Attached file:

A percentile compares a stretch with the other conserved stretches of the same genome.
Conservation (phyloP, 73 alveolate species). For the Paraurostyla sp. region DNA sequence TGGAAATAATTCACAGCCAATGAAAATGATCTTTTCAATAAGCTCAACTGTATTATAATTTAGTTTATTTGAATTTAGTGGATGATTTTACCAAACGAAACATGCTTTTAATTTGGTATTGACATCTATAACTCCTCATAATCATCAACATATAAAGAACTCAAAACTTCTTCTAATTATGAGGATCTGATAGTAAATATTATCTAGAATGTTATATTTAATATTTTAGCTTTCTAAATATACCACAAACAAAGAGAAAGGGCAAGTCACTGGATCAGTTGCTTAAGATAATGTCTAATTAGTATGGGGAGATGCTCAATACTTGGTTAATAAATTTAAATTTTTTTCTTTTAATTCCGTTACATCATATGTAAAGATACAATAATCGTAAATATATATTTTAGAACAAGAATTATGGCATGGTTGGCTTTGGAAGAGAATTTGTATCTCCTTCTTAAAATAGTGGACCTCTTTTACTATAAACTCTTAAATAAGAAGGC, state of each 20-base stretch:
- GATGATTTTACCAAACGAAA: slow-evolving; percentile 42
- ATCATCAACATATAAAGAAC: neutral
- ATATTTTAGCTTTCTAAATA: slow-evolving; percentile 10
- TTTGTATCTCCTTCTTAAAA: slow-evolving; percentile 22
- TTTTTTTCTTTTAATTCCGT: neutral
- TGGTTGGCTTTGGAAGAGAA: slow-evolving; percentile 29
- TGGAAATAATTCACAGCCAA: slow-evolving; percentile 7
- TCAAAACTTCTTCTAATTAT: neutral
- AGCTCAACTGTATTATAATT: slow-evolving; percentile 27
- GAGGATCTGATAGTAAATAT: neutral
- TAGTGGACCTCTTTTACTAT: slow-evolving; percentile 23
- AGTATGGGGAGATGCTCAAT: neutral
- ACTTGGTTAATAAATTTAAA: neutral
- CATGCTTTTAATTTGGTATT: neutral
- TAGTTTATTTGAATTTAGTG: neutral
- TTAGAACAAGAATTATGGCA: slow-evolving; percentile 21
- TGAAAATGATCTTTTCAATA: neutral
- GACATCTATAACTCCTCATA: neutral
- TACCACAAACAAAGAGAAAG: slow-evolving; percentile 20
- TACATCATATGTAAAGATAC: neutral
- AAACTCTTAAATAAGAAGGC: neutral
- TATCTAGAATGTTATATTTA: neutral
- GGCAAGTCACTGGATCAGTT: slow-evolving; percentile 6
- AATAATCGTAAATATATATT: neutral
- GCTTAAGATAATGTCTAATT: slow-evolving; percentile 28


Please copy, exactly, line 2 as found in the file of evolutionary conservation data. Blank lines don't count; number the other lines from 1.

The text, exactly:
Conservation (phyloP, 73 alveolate species). For the Paraurostyla sp. region DNA sequence TGGAAATAATTCACAGCCAATGAAAATGATCTTTTCAATAAGCTCAACTGTATTATAATTTAGTTTATTTGAATTTAGTGGATGATTTTACCAAACGAAACATGCTTTTAATTTGGTATTGACATCTATAACTCCTCATAATCATCAACATATAAAGAACTCAAAACTTCTTCTAATTATGAGGATCTGATAGTAAATATTATCTAGAATGTTATATTTAATATTTTAGCTTTCTAAATATACCACAAACAAAGAGAAAGGGCAAGTCACTGGATCAGTTGCTTAAGATAATGTCTAATTAGTATGGGGAGATGCTCAATACTTGGTTAATAAATTTAAATTTTTTTCTTTTAATTCCGTTACATCATATGTAAAGATACAATAATCGTAAATATATATTTTAGAACAAGAATTATGGCATGGTTGGCTTTGGAAGAGAATTTGTATCTCCTTCTTAAAATAGTGGACCTCTTTTACTATAAACTCTTAAATAAGAAGGC, state of each 20-base stretch: